Book-The Book of Dust Volume 1: La Belle Sauvage
Publication-David Fickling Books
Price- Rs 599
As epic endings go, the final pages of The Amber Spyglass — the last of Philip Pullman’s His Dark Materials trilogy — are difficult to surpass. Lyra Silvertongue and Will Parry put an end to God, a mundane desert that is the afterlife, fall in love to save the multiverse and must live apart for the same reasons. Paradise was lost in Pullman’s fantasy world, and that was welcome, because paradise is a dangerous lie as are the churches that promise it. For those who read His Dark Materials as children (and likely re-read it as adults), La Belle Sauvage is another chance to enter a world where a repressive church and state try to control diversity, sexuality and knowledge.
But while Northern Lights (the first part of the original trilogy) began in a baroque Oxford in a parallel universe, La Belle Sauvage is set in the countryside about a decade before the events in the previous trilogy. Malcolm Polstead, the protagonist, (quite unlike Lyra) is the ideal boy: His parents run a pub in Oxford, he loves his canoe – the La Belle Sauvage, is curious about literature and science and is quite the handyman.
Malcom gradually gets involved with an anti-Church espionage unit through Dr Hannah Relf and with Lyra, a baby that is the product of scandal and intrigue in the highest political circles. The spectre of Dust — an elementary particle that disproves the idea of soul/spirit — haunts the book. We learn more about characters from the original trilogy and exactly how Lyra came to be raised at Jordan college in Oxford, her parents’ separation and the political rivalries that define her world, the nature of the alethiometer — a truth-telling device that operates through Dust. Figures like Farder Coram, wise and decrepit in the original, are seen in their prime as spies. Pullman’s affinity for biblical metaphors makes itself felt through the second half of the book. The La Belle Sauvage turns into Noah’s Ark and Malcolm and Alice (a working-class girl who turns a friend) try to get Lyra to safety through a flood of magical and mythical proportions.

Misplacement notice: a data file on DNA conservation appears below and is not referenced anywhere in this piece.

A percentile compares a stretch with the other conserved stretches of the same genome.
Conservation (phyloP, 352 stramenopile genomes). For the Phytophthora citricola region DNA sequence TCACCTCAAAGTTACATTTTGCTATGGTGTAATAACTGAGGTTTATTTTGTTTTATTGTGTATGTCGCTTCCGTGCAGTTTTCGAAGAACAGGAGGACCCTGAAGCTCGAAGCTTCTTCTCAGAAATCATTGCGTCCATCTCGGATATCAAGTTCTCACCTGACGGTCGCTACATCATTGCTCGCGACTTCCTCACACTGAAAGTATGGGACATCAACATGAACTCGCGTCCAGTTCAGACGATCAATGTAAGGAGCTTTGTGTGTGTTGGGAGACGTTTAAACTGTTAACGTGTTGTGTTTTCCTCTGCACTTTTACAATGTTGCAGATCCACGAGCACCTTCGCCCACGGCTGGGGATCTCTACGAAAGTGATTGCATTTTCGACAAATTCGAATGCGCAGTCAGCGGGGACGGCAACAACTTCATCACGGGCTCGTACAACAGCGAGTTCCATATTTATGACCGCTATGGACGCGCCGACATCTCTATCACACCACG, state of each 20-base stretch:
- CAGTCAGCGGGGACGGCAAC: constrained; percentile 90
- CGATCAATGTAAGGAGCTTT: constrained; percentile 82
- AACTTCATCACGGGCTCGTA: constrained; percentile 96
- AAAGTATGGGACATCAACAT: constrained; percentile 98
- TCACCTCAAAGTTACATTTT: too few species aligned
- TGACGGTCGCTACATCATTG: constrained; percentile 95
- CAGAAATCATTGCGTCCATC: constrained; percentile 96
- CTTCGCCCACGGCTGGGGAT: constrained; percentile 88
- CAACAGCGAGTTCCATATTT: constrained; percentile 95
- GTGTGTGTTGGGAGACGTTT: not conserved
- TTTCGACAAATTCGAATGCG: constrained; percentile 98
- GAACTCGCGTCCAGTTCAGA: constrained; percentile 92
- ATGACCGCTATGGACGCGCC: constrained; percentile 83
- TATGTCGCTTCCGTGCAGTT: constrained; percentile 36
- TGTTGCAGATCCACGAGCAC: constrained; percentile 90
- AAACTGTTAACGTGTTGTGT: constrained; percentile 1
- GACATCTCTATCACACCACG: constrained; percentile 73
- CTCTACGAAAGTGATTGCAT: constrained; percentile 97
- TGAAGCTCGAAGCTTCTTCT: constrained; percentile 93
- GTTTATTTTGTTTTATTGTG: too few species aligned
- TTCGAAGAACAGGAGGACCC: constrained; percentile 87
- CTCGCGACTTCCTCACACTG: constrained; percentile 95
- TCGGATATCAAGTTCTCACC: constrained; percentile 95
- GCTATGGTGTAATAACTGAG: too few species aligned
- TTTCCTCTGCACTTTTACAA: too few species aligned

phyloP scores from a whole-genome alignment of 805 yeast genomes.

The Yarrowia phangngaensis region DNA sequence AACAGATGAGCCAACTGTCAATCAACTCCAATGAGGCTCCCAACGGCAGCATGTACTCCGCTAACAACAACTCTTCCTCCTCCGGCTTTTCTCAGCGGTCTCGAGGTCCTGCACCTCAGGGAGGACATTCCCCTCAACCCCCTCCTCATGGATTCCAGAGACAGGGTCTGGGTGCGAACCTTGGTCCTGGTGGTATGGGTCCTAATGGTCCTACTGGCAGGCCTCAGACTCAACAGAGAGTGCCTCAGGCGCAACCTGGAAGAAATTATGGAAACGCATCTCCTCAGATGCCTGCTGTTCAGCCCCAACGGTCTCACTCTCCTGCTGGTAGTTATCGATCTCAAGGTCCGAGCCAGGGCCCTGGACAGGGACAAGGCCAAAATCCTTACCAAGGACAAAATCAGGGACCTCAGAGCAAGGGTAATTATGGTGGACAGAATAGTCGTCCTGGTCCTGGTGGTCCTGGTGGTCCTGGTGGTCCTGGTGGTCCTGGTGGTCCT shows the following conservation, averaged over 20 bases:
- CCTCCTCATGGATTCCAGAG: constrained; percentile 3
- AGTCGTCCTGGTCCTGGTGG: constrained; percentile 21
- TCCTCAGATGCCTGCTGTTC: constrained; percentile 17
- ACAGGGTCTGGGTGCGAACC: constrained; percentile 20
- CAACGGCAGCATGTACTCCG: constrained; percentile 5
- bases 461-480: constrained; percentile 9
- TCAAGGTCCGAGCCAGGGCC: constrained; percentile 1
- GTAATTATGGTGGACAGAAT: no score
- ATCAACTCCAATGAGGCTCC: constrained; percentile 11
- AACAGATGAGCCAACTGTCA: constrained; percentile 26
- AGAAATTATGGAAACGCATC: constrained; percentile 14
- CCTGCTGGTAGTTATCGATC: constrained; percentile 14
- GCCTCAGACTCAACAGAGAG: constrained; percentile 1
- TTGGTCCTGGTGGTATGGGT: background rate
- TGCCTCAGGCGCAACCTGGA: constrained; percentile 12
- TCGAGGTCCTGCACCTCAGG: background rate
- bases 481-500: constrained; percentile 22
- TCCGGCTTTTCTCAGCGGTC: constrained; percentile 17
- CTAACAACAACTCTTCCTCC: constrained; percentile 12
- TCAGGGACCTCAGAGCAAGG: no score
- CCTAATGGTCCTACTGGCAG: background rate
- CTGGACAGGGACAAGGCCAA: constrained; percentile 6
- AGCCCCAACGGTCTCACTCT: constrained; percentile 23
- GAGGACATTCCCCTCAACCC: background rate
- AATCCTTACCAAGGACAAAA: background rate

The plot and pace of La Belle Sauvage pale in comparison to Northern Lights. As a hero, Malcolm is simply too white-bread, although there are portends of the character going down dark, complex paths in the future. The book feels like a long setup to the sequel, which one hopes will move a little faster, go a little deeper. There is also the fact that for those who haven’t read His Dark Materials, much of the context of La Belle Sauvage will be difficult to decipher. Simply put, Pullman needed a better editor. But what makes The Book of Dust worth reading, especially for young people, is that Pullman has lost none of his courage when it comes to dealing with sexuality and how politics and religion seek to control it.
In Pullman’s world, personhood is divided in two — the human form and an animal (ever-changing for children and fixed post-puberty). People’s “daemons” represent their sentience and sexuality, which are in some ways for all of us, inextricably linked. The villain in La Belle Sauvage, for example, is a manipulator and abuser of children. He hates his hyena-daemon and abuses and beats her mercilessly.
With remarkable subtlety and skill, Pullman manages to convey the nervous excitement of receiving sexual attention from a practised predator, especially when one is ignorant of the ways of such people, and the wave of queasiness that comes when we realise what happened, what was at stake. He explores the cruelty of children, the wilderness that is adolescence without knowledge, safety and friendship and does so with honesty. Two-thirds through the book, in a moment of anger and vulnerability, Alice uses a barrage of f-words. It displays her weakness, her rage and Pullman has the sense to know that his young readers need not be shielded from that. That in the correct context, teenage readers can make sense of most things.
Pullman has matured in his understanding of religion since His Dark Materials as well. He has moved from a Richard Dawkins-like dismissal of religion to a more nuanced take. While the church-state is still the villain, a priory run by kind, accepting nuns also finds pride of place in La Belle Sauvage. Pullman shows how religion is a refuge for those defeated by life, that piety need not make one conservative and controlling.
Despite being less tightly paced, La Belle Sauvage could well find greater resonance than its predecessors. Religion is back with a bang in politics, as is a right-wing that is keen to tell its people what kind of citizens they should be. Reading Pullman can teach children and adults alike that identities we are born into — nationality, religion, gender — are just that, and not something that needs to be proved.
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